Dr. Dan Kuebler
Professor of Biology
Every athlete has heard the sage advice: stretch, stretch, stretch. But does it really work?
Franciscan University biology professor and cross country head coach Dr. Dan Kuebler is leading several of his students on a quest to find out. Over the next year, they will conduct research to answer the question: Does more flexibility lead to fewer injuries or to better performance?
This will be Kuebler’s second major research project at Franciscan University. His first project has focused on seeking a cure for epilepsy. Under Kuebler’s direction, since 2002 Franciscan University biology majors have studied fruit flies to learn about seizure disorders in humans.
“The first few years, we were trying to trigger the seizures to see what was causing them; now we’re starting to focus on how,” Kuebler explains.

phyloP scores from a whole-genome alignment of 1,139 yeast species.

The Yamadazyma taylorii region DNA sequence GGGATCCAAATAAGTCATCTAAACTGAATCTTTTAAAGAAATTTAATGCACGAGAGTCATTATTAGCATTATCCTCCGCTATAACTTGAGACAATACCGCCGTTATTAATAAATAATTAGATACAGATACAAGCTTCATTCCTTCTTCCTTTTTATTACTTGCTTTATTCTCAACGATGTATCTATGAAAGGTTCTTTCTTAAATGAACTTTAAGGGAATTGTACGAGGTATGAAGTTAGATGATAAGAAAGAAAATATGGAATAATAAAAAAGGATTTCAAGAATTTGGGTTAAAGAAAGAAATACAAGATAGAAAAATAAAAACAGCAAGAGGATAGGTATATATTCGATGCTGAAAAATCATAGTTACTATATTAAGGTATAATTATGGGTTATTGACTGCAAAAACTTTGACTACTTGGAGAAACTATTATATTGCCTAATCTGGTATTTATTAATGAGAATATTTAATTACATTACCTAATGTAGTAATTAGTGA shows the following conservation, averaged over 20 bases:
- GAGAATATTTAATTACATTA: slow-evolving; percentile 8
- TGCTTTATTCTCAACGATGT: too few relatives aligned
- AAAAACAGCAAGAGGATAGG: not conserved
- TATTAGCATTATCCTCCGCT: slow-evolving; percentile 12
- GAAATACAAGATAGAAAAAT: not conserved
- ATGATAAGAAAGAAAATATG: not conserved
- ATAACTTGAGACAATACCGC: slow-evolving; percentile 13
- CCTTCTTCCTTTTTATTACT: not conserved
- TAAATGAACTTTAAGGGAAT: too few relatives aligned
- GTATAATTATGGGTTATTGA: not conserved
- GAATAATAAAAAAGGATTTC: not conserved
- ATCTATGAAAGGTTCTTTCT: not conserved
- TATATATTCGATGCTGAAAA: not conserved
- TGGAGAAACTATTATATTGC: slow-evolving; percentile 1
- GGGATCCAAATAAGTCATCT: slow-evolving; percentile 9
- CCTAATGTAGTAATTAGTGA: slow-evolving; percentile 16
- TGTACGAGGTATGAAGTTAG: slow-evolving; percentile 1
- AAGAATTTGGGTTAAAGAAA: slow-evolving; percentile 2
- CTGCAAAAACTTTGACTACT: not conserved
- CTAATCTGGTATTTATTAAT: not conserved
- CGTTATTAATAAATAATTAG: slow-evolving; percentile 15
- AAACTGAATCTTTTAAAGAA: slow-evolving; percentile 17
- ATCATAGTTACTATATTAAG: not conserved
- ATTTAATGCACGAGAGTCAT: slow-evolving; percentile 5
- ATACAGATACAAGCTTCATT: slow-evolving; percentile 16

An Ohio native, Kuebler majored in English at Catholic University, where he met his wife, Nellie, who, like him, was “an English major who turned to science.” She became a nurse, and he completed a PhD in molecular and cell biology at the University of California at Berkeley.
In 2001, Kuebler came to teach at Franciscan, where the school’s Catholic orthodoxy and eager, enthusiastic students doubly impressed him. “It’s refreshing to be able to speak about ethical issues in biology,” he says, “and to look at the intersection of the Catholic faith and scientific issues such as evolution.”
On this topic, he has co-authored a book, The Evolution Controversy (Baker Academic), critiquing the various theories of evolution. While hesitant to label his own position, Kuebler remains confident that the scientific understanding of evolution an the Catholic understanding of creation are two complementary ways of understanding our world.
And, until his research is completed, he’s also hesitant to tell his four children, Joseph, Patrick, Carolyn, and Brendan, whether or not to stretch.
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